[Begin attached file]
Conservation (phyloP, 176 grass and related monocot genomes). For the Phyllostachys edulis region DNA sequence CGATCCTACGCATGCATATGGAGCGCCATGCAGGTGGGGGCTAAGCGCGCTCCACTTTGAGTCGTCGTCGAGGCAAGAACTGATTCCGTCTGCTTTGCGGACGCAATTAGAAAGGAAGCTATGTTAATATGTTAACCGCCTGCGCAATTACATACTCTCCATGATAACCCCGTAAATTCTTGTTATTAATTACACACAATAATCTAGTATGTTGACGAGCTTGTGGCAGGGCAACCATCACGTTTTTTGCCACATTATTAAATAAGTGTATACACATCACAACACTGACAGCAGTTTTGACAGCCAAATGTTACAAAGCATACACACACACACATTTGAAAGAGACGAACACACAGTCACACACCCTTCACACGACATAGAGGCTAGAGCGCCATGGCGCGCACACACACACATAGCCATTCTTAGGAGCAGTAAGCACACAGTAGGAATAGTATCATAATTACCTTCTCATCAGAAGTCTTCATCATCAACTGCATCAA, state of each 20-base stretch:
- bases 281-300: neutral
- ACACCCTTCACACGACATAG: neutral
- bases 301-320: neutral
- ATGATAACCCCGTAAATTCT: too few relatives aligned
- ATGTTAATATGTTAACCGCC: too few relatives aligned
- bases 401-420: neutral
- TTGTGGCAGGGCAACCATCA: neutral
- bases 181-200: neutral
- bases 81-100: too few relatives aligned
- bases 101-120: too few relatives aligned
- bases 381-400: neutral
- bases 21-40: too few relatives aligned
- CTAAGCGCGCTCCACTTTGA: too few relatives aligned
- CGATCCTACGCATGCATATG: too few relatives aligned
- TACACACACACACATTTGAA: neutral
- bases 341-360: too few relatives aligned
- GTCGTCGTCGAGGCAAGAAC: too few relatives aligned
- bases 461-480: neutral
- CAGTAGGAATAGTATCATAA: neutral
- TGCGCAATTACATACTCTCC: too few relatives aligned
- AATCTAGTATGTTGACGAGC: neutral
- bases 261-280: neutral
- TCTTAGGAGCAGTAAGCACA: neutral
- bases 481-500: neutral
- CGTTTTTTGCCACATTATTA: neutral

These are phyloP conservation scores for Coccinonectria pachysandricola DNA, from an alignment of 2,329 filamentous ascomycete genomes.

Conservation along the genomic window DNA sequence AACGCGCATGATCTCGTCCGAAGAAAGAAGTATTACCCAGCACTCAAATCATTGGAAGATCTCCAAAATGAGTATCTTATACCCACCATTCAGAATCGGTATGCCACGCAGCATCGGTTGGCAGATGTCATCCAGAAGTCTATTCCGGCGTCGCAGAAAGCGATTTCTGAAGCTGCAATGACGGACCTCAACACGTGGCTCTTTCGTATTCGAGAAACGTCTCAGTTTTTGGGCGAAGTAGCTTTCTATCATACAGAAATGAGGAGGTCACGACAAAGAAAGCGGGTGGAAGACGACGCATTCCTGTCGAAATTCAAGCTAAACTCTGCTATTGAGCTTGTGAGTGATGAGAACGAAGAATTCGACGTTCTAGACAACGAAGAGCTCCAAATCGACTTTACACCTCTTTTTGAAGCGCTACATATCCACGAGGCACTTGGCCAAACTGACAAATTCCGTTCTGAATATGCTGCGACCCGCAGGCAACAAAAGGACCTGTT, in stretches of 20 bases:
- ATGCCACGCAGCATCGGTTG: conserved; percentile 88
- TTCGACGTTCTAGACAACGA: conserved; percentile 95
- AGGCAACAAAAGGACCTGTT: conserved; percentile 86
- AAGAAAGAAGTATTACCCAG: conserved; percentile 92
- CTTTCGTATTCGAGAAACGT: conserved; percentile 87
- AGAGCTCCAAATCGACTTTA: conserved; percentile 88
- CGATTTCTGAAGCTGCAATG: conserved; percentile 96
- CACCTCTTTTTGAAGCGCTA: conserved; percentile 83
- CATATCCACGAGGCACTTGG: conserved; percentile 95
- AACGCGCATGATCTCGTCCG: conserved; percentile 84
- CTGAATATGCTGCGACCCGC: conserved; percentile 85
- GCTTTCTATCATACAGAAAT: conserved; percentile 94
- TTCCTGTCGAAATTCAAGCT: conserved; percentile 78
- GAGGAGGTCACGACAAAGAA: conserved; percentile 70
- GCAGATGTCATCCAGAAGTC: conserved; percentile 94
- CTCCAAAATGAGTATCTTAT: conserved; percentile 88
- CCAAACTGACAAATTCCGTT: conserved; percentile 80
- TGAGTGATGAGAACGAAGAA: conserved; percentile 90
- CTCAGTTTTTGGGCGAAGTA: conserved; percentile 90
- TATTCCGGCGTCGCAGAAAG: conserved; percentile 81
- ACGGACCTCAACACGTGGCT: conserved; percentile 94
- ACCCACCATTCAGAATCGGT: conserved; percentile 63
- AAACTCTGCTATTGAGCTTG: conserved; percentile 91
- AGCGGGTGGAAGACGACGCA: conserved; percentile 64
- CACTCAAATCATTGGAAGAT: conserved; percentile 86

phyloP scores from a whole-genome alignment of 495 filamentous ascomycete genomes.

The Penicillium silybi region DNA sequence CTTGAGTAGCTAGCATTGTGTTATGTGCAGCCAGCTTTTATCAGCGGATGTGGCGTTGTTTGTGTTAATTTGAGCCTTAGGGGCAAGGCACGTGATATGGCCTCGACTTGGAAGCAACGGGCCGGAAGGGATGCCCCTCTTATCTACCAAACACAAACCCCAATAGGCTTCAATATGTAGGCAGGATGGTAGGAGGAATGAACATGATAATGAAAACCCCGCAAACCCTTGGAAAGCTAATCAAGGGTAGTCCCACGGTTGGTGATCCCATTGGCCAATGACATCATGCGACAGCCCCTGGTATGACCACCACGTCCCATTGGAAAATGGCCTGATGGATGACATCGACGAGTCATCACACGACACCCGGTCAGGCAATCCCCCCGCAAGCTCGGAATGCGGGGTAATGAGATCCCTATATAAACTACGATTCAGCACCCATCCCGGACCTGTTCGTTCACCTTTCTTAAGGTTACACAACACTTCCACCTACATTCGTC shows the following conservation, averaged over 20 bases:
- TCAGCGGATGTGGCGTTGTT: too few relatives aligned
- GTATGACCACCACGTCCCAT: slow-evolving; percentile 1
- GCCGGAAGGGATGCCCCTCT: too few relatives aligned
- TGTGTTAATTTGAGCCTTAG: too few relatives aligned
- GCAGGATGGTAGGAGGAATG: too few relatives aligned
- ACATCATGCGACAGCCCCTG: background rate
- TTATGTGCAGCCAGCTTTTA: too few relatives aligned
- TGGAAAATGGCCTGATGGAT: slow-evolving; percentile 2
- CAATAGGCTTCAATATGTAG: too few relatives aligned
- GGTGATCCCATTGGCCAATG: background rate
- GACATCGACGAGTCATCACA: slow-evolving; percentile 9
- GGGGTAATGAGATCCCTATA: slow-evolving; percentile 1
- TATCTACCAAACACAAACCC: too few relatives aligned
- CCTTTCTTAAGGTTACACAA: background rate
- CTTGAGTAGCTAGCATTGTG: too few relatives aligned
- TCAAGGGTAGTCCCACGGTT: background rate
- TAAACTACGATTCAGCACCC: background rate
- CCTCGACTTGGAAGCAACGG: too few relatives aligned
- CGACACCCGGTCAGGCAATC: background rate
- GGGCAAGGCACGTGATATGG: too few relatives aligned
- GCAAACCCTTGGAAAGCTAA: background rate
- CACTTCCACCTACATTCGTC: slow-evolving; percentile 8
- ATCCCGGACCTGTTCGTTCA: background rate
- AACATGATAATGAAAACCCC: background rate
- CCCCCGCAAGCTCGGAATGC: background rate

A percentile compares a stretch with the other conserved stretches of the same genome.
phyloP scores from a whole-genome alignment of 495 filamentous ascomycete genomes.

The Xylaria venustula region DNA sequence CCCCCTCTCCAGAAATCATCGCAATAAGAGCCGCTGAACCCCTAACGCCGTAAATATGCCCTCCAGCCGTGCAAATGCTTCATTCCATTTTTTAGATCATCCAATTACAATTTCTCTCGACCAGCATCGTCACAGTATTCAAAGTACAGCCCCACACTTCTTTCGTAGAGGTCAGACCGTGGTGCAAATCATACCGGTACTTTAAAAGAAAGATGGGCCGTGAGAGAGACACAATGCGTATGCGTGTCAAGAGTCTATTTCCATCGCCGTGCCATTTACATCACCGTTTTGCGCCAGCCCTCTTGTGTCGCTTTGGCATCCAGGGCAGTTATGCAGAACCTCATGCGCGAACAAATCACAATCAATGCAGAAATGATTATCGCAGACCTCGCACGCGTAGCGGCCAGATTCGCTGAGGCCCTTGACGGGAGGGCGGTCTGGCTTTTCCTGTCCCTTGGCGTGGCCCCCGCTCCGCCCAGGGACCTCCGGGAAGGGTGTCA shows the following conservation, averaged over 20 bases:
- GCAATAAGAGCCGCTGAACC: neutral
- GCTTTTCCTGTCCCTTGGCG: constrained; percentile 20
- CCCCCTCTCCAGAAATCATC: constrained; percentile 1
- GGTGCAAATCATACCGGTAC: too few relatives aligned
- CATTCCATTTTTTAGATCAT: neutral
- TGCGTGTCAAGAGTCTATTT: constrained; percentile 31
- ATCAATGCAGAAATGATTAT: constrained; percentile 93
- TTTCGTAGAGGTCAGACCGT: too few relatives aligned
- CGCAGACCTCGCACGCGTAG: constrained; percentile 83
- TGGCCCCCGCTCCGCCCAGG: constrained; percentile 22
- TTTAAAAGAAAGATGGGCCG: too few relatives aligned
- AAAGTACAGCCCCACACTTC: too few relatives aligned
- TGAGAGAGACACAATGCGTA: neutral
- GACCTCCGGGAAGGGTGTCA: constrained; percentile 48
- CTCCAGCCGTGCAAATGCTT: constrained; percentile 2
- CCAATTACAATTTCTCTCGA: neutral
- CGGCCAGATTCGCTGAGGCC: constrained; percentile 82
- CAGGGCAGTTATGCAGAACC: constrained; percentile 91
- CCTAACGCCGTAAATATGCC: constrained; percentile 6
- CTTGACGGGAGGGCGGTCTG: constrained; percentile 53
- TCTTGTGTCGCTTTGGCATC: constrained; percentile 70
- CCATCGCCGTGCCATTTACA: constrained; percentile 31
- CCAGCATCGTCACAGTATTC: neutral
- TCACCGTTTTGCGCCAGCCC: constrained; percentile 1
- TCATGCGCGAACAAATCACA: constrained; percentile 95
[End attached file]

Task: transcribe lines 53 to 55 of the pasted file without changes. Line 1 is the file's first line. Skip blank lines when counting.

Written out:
- CACTCAAATCATTGGAAGAT: conserved; percentile 86

phyloP scores from a whole-genome alignment of 495 filamentous ascomycete genomes.

The Penicillium silybi region DNA sequence CTTGAGTAGCTAGCATTGTGTTATGTGCAGCCAGCTTTTATCAGCGGATGTGGCGTTGTTTGTGTTAATTTGAGCCTTAGGGGCAAGGCACGTGATATGGCCTCGACTTGGAAGCAACGGGCCGGAAGGGATGCCCCTCTTATCTACCAAACACAAACCCCAATAGGCTTCAATATGTAGGCAGGATGGTAGGAGGAATGAACATGATAATGAAAACCCCGCAAACCCTTGGAAAGCTAATCAAGGGTAGTCCCACGGTTGGTGATCCCATTGGCCAATGACATCATGCGACAGCCCCTGGTATGACCACCACGTCCCATTGGAAAATGGCCTGATGGATGACATCGACGAGTCATCACACGACACCCGGTCAGGCAATCCCCCCGCAAGCTCGGAATGCGGGGTAATGAGATCCCTATATAAACTACGATTCAGCACCCATCCCGGACCTGTTCGTTCACCTTTCTTAAGGTTACACAACACTTCCACCTACATTCGTC shows the following conservation, averaged over 20 bases: